Thanks to some very positive encouragement from some of the positive trainers in my area, I have put together a presentation on positive, holistic Do-It-Yourself dog grooming! Last week, I delivered it to staff and volunteers at the Washington Humane Society.
Though of course many of the grooming clients I see are long-haired pooches who get haircuts like poodles and shih-tzus, the vast majority of the dogs in the shelter are bully-type dogs with short hair who need minimal grooming. So my talk was geared to all the ways in which positive, mindful handling is beneficial for all dogs.
We talked about how important it is to find out where and how each dog likes to be touched, and to touch mindfully and with attention to the dog's body language. So often, we pet our dogs absentmindedly and in a way that the dog doesn't actually enjoy all that much, like patting on the head.
Far better is to touch slowly, lightly, in a circular fashion. Like that rich area right in front of the ears, or the ears themselves. Does the dog's face relax, do eyes get squinty, does the mouth open when you touch him? All signs that you are touching a good spot.
My demo dog was Azul, a very shy, frightened dog who groveled on the floor in front of us but was nonetheless happy to see lots of friendly people.
Azul absolutely melted as I stroked all along her legs and sides, slowly and lightly allowing her to really get in her body and forget her anxieties for a moment.
The shelter staff told me that on their list of enrichment activities every day, is to spend some time just handling and touching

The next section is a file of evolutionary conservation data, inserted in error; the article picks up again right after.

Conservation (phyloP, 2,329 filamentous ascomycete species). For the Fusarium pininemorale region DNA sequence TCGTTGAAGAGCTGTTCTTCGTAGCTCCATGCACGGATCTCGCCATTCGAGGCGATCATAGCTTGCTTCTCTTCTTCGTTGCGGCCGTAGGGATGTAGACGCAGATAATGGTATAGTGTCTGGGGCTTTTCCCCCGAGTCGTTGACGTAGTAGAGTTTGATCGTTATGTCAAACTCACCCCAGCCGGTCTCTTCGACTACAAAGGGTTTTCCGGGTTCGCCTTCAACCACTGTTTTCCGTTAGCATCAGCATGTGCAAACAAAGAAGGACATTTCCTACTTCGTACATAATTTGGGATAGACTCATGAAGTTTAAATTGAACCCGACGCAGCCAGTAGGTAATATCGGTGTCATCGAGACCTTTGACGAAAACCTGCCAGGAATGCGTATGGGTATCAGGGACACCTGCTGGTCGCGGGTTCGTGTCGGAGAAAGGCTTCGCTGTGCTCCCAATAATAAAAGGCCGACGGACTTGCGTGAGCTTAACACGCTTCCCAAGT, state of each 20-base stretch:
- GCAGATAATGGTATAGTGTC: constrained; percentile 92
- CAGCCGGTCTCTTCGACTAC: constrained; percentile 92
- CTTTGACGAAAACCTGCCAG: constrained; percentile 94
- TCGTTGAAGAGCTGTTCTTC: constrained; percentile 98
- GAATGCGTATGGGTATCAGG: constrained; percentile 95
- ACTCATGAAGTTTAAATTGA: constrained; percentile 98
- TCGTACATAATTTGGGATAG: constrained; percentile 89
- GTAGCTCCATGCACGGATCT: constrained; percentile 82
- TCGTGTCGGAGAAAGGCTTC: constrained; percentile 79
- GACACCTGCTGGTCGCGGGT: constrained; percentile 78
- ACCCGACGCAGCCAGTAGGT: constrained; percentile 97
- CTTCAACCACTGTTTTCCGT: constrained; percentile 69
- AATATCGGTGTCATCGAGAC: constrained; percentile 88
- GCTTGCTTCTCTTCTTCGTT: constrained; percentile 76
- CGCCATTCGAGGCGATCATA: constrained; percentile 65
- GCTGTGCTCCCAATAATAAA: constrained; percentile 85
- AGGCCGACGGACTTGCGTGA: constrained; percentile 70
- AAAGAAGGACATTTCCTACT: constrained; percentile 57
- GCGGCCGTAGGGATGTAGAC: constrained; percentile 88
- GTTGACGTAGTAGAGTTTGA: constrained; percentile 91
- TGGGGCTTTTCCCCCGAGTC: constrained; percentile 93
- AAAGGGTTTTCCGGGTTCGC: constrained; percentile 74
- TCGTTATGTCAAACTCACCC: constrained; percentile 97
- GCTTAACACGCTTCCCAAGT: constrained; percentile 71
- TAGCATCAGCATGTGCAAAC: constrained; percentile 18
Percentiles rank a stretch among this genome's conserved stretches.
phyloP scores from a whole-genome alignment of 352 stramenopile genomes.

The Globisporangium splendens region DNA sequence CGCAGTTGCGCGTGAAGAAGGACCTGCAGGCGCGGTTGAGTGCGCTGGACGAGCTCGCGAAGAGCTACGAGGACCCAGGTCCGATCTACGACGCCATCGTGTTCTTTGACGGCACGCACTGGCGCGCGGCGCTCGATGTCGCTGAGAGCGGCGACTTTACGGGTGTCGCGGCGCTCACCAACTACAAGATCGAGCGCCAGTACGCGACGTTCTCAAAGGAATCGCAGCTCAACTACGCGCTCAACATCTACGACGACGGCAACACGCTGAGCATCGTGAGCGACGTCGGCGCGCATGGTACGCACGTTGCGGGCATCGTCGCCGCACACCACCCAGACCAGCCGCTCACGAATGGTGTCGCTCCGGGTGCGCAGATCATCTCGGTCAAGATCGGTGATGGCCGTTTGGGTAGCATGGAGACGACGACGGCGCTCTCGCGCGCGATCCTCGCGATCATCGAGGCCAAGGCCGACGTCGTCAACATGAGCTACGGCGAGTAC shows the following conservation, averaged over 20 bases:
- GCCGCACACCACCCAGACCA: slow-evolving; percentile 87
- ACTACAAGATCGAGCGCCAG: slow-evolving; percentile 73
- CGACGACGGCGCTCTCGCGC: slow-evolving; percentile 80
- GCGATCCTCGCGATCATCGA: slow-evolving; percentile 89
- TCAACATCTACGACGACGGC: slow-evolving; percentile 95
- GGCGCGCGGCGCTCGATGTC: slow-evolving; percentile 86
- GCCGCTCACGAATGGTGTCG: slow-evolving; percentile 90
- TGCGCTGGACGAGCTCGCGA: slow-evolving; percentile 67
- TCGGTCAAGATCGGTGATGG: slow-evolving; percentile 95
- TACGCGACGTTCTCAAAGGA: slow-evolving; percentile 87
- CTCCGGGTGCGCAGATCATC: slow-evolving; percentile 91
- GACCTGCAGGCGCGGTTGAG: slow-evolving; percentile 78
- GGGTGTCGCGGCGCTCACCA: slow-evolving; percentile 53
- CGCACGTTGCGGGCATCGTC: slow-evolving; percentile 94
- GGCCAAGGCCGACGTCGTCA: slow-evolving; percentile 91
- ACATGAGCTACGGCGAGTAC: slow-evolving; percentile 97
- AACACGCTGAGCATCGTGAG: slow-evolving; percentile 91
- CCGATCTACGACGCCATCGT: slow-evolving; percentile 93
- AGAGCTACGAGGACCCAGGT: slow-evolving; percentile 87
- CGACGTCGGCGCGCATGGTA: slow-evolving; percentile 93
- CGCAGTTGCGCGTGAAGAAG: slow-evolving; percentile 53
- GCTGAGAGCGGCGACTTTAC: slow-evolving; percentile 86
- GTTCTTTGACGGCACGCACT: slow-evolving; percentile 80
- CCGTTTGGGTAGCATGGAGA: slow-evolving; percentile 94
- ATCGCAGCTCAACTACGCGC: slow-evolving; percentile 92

each dog. So great that the shelter dogs are getting that from the
staff; this is the kind of thing that makes me feel so proud of this
shelter and glad that it's in my community.
We talked about how great it can be to brush a dog's teeth, while massaging all around a dog's mouth and muzzle. For dogs who are nippy, mouthy, chewy little things, like my old foster dog Sandy, their muzzles can be just full of tension and tightness. Massaging all around that area can release all that tension and help the whole dog relax.
We talked a lot about how mindful touch helps ground dogs in their bodies, and makes them slow down and notice. Oftentimes shelter dogs are so distracted and their energy is pulled in so many different directions; mindful touch forces them to focus and to tune in.
In particular, I like to touch dogs in ways that are novel and maybe unexpected for them. This is something that I learned from TTouch, that novel touch makes dogs have to pay attention to their bodies when their usual pattern--for anxious dogs, reactive dogs, and a lot of shelter dogs--may be to have their focus all over the place, except in their own bodies. So we talked about how squeezing a dog's legs, or applying gentle upward pressure on the legs for a dog who is standing, can be a really nice sort of novel touch for a dog to experience, especially since many dogs are very out of touch with their hind legs.
On top of all that, being mindful as we touch our dogs is healing and well-being-enhancing for the human, as it gets us to slow down and tune in as well.
We talked at length about nail clipping, which is so stressful for so many humans as well as dogs.
There is one pup at the shelter named Cocoa Cabana, whose paw was broken at some point and healed crooked. It doesn't seem to be causing her pain and she is a happy, loving, goofy girl, but her nails were a bit long and I thought it couldn't be helping her walk comfortably to have those long nails.
Walking on long nails, just like walking on high heels for humans, can actually throw a whole dog's body out of balance and lead to pain all over. So while it may take a while to introduce the clippers to the dog and do the clipping in a way that the dog can tolerate, this is a really worthwhile exercise for a dog's total well-being.
In my next post on this topic, I'll revisit how to desensitize and countercondition the nail clipping experience for dogs...or, you can read my old post on nail clipper desensitization.